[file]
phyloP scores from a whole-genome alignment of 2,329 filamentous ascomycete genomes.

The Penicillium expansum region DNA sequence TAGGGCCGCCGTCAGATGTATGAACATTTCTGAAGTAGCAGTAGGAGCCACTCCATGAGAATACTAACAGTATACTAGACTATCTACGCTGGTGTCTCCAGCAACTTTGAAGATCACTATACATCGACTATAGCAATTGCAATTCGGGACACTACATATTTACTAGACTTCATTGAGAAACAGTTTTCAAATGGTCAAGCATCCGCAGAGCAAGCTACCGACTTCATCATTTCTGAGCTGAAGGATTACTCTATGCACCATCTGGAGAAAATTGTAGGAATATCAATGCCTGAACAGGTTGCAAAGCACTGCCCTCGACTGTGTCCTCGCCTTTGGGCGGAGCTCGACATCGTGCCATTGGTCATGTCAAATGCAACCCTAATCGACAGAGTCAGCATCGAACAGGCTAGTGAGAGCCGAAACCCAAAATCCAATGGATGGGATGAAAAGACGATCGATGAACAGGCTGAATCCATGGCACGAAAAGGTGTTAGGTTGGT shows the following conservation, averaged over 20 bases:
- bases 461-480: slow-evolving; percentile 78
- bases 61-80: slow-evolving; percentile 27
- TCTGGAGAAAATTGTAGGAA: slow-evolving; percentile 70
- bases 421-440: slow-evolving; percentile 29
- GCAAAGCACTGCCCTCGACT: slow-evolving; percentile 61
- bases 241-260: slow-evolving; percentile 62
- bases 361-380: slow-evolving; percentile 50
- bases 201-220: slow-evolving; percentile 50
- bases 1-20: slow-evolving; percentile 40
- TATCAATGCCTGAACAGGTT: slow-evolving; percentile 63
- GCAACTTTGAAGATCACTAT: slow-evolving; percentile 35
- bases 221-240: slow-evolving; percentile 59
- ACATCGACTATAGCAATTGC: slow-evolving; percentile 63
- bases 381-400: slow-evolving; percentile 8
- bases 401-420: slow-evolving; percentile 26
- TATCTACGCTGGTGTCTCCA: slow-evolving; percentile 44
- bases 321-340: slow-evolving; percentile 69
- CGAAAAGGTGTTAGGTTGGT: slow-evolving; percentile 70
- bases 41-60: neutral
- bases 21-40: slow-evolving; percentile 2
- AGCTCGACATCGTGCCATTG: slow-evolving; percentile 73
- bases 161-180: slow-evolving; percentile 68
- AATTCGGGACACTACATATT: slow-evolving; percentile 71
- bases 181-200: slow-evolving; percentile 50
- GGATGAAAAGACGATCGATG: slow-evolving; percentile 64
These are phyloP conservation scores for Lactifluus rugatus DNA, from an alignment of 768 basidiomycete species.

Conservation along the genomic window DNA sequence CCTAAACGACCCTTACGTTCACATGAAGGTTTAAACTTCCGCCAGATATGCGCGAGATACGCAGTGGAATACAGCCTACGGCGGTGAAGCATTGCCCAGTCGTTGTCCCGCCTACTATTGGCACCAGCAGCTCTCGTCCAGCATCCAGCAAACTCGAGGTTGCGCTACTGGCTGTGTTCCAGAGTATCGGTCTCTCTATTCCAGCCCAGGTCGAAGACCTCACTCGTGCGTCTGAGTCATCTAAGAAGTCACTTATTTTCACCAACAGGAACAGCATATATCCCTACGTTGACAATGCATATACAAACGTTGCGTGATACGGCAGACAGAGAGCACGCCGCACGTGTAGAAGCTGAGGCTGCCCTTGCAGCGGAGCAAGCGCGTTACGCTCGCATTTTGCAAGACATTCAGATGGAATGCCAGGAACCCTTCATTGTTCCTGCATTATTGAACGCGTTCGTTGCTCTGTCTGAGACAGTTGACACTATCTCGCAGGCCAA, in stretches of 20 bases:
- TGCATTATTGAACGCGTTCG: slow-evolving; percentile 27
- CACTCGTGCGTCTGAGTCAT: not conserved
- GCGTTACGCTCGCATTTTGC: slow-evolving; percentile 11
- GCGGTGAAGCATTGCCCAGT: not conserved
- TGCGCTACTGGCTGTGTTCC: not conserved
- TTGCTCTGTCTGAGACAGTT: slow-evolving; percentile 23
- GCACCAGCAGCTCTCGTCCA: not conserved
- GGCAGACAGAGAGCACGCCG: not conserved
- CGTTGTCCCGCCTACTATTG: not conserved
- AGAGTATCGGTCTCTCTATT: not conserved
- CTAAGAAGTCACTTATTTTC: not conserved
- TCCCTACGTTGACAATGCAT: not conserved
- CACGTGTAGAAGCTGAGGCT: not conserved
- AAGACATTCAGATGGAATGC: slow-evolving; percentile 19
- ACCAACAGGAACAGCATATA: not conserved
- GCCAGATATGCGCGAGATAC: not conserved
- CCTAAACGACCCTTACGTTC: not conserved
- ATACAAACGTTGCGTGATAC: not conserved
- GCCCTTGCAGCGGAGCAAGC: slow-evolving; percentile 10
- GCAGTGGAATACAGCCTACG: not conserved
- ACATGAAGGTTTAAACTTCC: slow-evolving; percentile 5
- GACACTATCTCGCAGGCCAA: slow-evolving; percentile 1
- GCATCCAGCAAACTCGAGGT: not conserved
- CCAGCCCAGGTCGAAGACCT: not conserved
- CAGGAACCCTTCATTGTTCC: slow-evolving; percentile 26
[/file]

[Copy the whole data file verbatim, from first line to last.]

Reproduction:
phyloP scores from a whole-genome alignment of 2,329 filamentous ascomycete genomes.

The Penicillium expansum region DNA sequence TAGGGCCGCCGTCAGATGTATGAACATTTCTGAAGTAGCAGTAGGAGCCACTCCATGAGAATACTAACAGTATACTAGACTATCTACGCTGGTGTCTCCAGCAACTTTGAAGATCACTATACATCGACTATAGCAATTGCAATTCGGGACACTACATATTTACTAGACTTCATTGAGAAACAGTTTTCAAATGGTCAAGCATCCGCAGAGCAAGCTACCGACTTCATCATTTCTGAGCTGAAGGATTACTCTATGCACCATCTGGAGAAAATTGTAGGAATATCAATGCCTGAACAGGTTGCAAAGCACTGCCCTCGACTGTGTCCTCGCCTTTGGGCGGAGCTCGACATCGTGCCATTGGTCATGTCAAATGCAACCCTAATCGACAGAGTCAGCATCGAACAGGCTAGTGAGAGCCGAAACCCAAAATCCAATGGATGGGATGAAAAGACGATCGATGAACAGGCTGAATCCATGGCACGAAAAGGTGTTAGGTTGGT shows the following conservation, averaged over 20 bases:
- bases 461-480: slow-evolving; percentile 78
- bases 61-80: slow-evolving; percentile 27
- TCTGGAGAAAATTGTAGGAA: slow-evolving; percentile 70
- bases 421-440: slow-evolving; percentile 29
- GCAAAGCACTGCCCTCGACT: slow-evolving; percentile 61
- bases 241-260: slow-evolving; percentile 62
- bases 361-380: slow-evolving; percentile 50
- bases 201-220: slow-evolving; percentile 50
- bases 1-20: slow-evolving; percentile 40
- TATCAATGCCTGAACAGGTT: slow-evolving; percentile 63
- GCAACTTTGAAGATCACTAT: slow-evolving; percentile 35
- bases 221-240: slow-evolving; percentile 59
- ACATCGACTATAGCAATTGC: slow-evolving; percentile 63
- bases 381-400: slow-evolving; percentile 8
- bases 401-420: slow-evolving; percentile 26
- TATCTACGCTGGTGTCTCCA: slow-evolving; percentile 44
- bases 321-340: slow-evolving; percentile 69
- CGAAAAGGTGTTAGGTTGGT: slow-evolving; percentile 70
- bases 41-60: neutral
- bases 21-40: slow-evolving; percentile 2
- AGCTCGACATCGTGCCATTG: slow-evolving; percentile 73
- bases 161-180: slow-evolving; percentile 68
- AATTCGGGACACTACATATT: slow-evolving; percentile 71
- bases 181-200: slow-evolving; percentile 50
- GGATGAAAAGACGATCGATG: slow-evolving; percentile 64
These are phyloP conservation scores for Lactifluus rugatus DNA, from an alignment of 768 basidiomycete species.

Conservation along the genomic window DNA sequence CCTAAACGACCCTTACGTTCACATGAAGGTTTAAACTTCCGCCAGATATGCGCGAGATACGCAGTGGAATACAGCCTACGGCGGTGAAGCATTGCCCAGTCGTTGTCCCGCCTACTATTGGCACCAGCAGCTCTCGTCCAGCATCCAGCAAACTCGAGGTTGCGCTACTGGCTGTGTTCCAGAGTATCGGTCTCTCTATTCCAGCCCAGGTCGAAGACCTCACTCGTGCGTCTGAGTCATCTAAGAAGTCACTTATTTTCACCAACAGGAACAGCATATATCCCTACGTTGACAATGCATATACAAACGTTGCGTGATACGGCAGACAGAGAGCACGCCGCACGTGTAGAAGCTGAGGCTGCCCTTGCAGCGGAGCAAGCGCGTTACGCTCGCATTTTGCAAGACATTCAGATGGAATGCCAGGAACCCTTCATTGTTCCTGCATTATTGAACGCGTTCGTTGCTCTGTCTGAGACAGTTGACACTATCTCGCAGGCCAA, in stretches of 20 bases:
- TGCATTATTGAACGCGTTCG: slow-evolving; percentile 27
- CACTCGTGCGTCTGAGTCAT: not conserved
- GCGTTACGCTCGCATTTTGC: slow-evolving; percentile 11
- GCGGTGAAGCATTGCCCAGT: not conserved
- TGCGCTACTGGCTGTGTTCC: not conserved
- TTGCTCTGTCTGAGACAGTT: slow-evolving; percentile 23
- GCACCAGCAGCTCTCGTCCA: not conserved
- GGCAGACAGAGAGCACGCCG: not conserved
- CGTTGTCCCGCCTACTATTG: not conserved
- AGAGTATCGGTCTCTCTATT: not conserved
- CTAAGAAGTCACTTATTTTC: not conserved
- TCCCTACGTTGACAATGCAT: not conserved
- CACGTGTAGAAGCTGAGGCT: not conserved
- AAGACATTCAGATGGAATGC: slow-evolving; percentile 19
- ACCAACAGGAACAGCATATA: not conserved
- GCCAGATATGCGCGAGATAC: not conserved
- CCTAAACGACCCTTACGTTC: not conserved
- ATACAAACGTTGCGTGATAC: not conserved
- GCCCTTGCAGCGGAGCAAGC: slow-evolving; percentile 10
- GCAGTGGAATACAGCCTACG: not conserved
- ACATGAAGGTTTAAACTTCC: slow-evolving; percentile 5
- GACACTATCTCGCAGGCCAA: slow-evolving; percentile 1
- GCATCCAGCAAACTCGAGGT: not conserved
- CCAGCCCAGGTCGAAGACCT: not conserved
- CAGGAACCCTTCATTGTTCC: slow-evolving; percentile 26